BlogEnglishEverything You Need to Know About Analysing ‘Mrs Dalloway’ for English: Summary, Context, Themes & Characters

Everything You Need to Know About Analysing ‘Mrs Dalloway’ for English: Summary, Context, Themes & Characters

Big Ben - Mrs Dalloway Analysis Featured Image

In the very first sentence of Mrs Dalloway, our protagonist declares that “she would buy the flowers herself” and perhaps, in a bout of self-pity, you find yourself wishing that she may write this English essay analysis herself too. With our help, you’ll learn about Mrs Dalloway through our summary, list of key characters, explanation of themes, and more!

We’ve put together this guide to make writing your essay on Mrs Dalloway a breeze and have even included a TEE table to help you with analysis and a sample paragraph. 

Let’s get into it!

Mrs Dalloway Summary
Key Characters in Mrs Dalloway
Themes Explored in Mrs Dalloway
Analysis of Mrs Dalloway
Studying this Text for the HSC

Summary of Mrs Dalloway

Virginia Woolf’s 1925 novel follows the titular character, Clarissa Dalloway over the span of a single day as she prepares for a party she is hosting that evening. When she returns home she finds Peter Walsh at her place.

He had proposed to her several years ago but Clarissa had refused, leading to him asking if she was happy with her husband Richard. Peter leaves and goes to Regent’s Park. 

Regent's Park bandstand

Image sourced from Wikimedia Commons

We are first introduced to Septimus Smith here who is with his wife at Regent’s Park. They await his appointment with a psychiatrist to treat his shell shock.

Prior to the war, Septimus was a young poet and loved Shakespeare which is likely why much of his hallucinations involve Romantic imagery. At his appointment, Dr Bradshaw doesn’t listen to Septimus and instead plans to separate him from his wife Lucrezia despite objection from the couple. 

Richard Dalloway has lunch with two members of high society before returning home to Clarissa with a bouquet of roses. During this time, he thinks about telling Clarissa that he loves her but finds it hard to do so as he has not told her for a long time.

It is in this section that the readers are given an impression that despite a seemingly happy marriage, there seems to be a lack of intimacy between Richard and Clarissa. 

Matrons tea party at Bath House Putney Heath Location of Ross Institute and the Hospital for Tropical Diseases

Image sourced from Wellcome Collection

We are then transported to a moment of peace and happiness between Septimus and Lucrezia before he is taken to the asylum. When the doctor arrives, Septimus fears that the doctor will destroy his soul and jumps from a window to his death.

Peter hears the ambulance pass by to pick up Septimus’s body. It is here that Clarissa overhears about Septimus’s death even though none of the characters in the novel ever meet him. Clarissa reflects on his death and understands why he decided to take his own life, yet feels partially responsible for his death in her class position.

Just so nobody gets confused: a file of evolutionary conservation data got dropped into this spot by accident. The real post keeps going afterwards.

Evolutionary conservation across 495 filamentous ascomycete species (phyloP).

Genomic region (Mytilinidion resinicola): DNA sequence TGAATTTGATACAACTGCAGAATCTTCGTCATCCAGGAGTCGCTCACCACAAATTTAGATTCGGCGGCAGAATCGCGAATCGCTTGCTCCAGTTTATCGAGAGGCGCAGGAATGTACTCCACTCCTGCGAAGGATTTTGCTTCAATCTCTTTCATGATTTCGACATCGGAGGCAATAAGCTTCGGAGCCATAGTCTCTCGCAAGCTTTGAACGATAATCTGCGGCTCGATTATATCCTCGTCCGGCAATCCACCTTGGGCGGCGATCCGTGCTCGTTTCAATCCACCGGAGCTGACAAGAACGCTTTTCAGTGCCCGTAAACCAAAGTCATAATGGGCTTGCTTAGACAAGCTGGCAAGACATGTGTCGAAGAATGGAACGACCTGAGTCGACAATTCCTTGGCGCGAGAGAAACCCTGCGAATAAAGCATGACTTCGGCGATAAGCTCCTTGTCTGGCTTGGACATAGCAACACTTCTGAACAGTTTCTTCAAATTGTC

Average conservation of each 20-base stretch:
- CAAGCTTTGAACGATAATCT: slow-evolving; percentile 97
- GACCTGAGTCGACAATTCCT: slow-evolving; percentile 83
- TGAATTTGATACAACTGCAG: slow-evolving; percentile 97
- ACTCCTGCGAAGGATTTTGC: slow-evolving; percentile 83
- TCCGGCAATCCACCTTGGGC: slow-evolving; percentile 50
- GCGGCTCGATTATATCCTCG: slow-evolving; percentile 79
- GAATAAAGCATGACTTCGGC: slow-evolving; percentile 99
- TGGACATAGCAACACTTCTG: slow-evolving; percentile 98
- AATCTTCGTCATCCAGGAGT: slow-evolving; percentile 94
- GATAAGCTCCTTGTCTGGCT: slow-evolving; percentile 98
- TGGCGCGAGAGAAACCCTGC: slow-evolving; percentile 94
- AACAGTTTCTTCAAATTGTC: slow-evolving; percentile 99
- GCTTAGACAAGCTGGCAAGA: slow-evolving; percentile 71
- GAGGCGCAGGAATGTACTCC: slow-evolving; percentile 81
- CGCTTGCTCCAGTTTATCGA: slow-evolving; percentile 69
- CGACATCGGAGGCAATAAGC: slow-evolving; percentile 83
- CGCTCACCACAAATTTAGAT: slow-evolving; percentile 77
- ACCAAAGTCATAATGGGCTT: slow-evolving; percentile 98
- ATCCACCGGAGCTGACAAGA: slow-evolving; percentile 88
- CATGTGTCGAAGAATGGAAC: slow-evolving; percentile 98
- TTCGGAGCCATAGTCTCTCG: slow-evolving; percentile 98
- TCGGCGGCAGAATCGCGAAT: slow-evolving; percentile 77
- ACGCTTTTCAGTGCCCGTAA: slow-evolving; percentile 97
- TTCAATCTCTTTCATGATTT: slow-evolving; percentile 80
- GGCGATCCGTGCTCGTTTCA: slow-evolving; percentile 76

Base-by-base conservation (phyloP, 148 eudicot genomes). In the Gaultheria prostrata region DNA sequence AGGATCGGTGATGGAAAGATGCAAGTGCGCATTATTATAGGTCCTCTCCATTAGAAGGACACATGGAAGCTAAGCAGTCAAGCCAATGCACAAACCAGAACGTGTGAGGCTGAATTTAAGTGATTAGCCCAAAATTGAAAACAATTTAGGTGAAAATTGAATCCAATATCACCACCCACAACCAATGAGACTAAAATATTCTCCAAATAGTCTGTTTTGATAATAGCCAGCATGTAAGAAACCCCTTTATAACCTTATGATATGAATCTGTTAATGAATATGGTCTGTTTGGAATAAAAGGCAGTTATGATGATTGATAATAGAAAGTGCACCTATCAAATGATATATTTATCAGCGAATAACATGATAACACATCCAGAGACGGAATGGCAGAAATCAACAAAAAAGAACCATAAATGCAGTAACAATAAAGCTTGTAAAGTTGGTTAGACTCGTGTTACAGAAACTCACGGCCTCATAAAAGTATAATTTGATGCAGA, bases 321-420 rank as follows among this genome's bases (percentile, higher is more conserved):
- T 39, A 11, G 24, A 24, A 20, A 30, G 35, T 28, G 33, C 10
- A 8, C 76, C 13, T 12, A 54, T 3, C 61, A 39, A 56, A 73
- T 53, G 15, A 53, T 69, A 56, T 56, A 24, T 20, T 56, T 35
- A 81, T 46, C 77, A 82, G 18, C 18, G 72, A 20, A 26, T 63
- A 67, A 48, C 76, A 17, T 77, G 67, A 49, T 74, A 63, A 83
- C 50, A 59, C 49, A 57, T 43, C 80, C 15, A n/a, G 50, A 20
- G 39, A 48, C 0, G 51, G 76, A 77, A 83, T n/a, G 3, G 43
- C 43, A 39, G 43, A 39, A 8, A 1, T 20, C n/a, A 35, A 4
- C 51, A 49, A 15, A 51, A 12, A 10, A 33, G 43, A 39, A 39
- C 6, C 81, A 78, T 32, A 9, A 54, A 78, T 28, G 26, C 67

Key Characters in Mrs Dalloway

Clarissa Dalloway

The protagonist and titular character of Mrs Dalloway, Clarissa is a wife and mother who reminisces about her past as she spends the day preparing for a party she is hosting that evening.

The stream-of-consciousness structure of the novel provides us with direct insight into Clarissa’s thoughts and we can see that she is highly concerned with what others think of her but also takes the time to reflect on herself and think about existential questions.

During the day she thinks of her decision to marry Richard instead of Peter, and thinks about Sally Seton who she once kissed. 

Richard Dalloway

Richard is Clarissa’s husband who is a member of Parliament in Conservative Government. While appearing distant from Clarissa, it is evident that he cares about her and provides her with the security and privacy she needs. 

Peter Walsh

Peter Walsh is Clarissa’s old friend who had previously proposed, but she had turned him down. He has returned from England and is one of Clarissa’s guests for the evening. Peter is highly critical of everyone, even Clarissa. 

Sally Seton

Sally is one of Clarissa’s guests for the evening. It alludes that she was Clarissa’s love interest although she is now married to Lord Rosseter with five boys.

While she enjoyed running around in her youth and was described as feisty, she has since conformed to societal expectations and appears to be a conventional woman in London. 

Septimus Smith

A war veteran from WWI who suffers from ‘shell shock’ (now referred to as PTSD). He is detached from society, often hallucinating despite his wife’s best efforts to take care of him. Septimus may be seen as a mirror of Clarissa, viewing English society similarly.

Prior to the war, he was a poet with a keen interest in literature, however he suffers from shell-shock and finds himself unable to feel. As a result, he chooses to commit suicide rather than continue to live in the English society and be unable to feel any emotions. 

Lucrezia Smith

Septimus’ wife tries to take care of him as best as she can, however, she is alone in London and taking care of her husband herself. Due to her distance from her home country and Septimus’ mental illness, she feels isolated from the rest of London’s society. 


Set within a single day in the middle of June in 1923, Mrs Dalloway is a modernist novel that utilises a stream of consciousness style and flashbacks — a distinct departure from the traditional storytelling form of a novel.

The style of the novel allowed Woolf to examine the rich interior of each character during their everyday and mundane lives. This change in style reflected changes in English society as religion’s influence began to fade and class systems began to break down as individuals began to view the world as chaotic and fractured following WWI. 

Mrs Dalloway Book Cover - Analysis

Prior to WWI, the British Empire was extraordinarily rich and powerful, having colonised many countries. However, WWI meant that the power and wealth they had enjoyed was quickly undermined as the British worried about the men who were sent to war and whether their own country would be endangered.

Following the war, the people no longer trusted British institutions unfailingly and dissent about the class system simmered. Each character in Mrs Dalloway realises that society has failed them in various ways.

Westminster Bridge

Image sourced from Flickr

The rapid changes in politics and society in Britain during this period meant that individuals were constantly in a state of flux. Colonised countries began questioning British authority.

Women who had briefly experienced independence and freedom started demanding equal rights. The men who had gone to war had witnessed and experienced unspeakable horrors and questioned class relations as they saw their friends die but saw upper-class generals continue to live.